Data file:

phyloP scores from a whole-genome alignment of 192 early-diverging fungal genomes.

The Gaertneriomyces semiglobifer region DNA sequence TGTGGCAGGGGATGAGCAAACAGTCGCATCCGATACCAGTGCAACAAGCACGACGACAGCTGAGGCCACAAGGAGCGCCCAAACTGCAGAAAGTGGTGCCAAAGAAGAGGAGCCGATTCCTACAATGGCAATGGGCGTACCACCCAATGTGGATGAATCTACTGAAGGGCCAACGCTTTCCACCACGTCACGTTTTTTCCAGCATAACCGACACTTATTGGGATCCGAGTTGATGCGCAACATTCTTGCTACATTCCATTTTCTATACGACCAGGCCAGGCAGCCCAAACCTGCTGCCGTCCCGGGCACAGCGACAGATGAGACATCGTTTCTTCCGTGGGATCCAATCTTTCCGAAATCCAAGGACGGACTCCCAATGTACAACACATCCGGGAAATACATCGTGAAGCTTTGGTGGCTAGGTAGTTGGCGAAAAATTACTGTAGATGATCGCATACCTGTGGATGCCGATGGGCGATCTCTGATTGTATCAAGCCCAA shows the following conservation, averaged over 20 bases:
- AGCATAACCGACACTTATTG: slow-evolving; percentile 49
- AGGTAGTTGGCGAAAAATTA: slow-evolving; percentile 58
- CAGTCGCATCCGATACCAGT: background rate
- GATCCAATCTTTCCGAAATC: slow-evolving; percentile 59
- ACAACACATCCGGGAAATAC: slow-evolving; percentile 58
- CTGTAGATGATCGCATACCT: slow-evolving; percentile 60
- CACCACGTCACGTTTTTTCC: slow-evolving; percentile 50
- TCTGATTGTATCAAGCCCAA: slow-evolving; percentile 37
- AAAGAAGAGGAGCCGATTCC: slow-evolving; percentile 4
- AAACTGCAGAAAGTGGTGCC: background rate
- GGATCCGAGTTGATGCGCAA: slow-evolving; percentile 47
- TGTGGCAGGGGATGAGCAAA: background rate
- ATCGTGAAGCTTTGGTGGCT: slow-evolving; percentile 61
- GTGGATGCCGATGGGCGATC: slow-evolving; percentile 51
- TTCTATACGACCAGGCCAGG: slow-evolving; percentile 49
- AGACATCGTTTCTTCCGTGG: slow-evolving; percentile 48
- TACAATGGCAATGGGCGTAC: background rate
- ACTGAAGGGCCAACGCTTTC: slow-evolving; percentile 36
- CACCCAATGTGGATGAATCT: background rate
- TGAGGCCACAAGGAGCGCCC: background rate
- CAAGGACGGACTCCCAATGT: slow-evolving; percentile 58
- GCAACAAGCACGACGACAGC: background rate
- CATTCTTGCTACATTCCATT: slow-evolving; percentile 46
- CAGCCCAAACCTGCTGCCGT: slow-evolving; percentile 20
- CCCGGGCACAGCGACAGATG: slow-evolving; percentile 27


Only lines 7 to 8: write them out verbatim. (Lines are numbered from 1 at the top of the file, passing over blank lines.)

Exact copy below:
- ACAACACATCCGGGAAATAC: slow-evolving; percentile 58
- CTGTAGATGATCGCATACCT: slow-evolving; percentile 60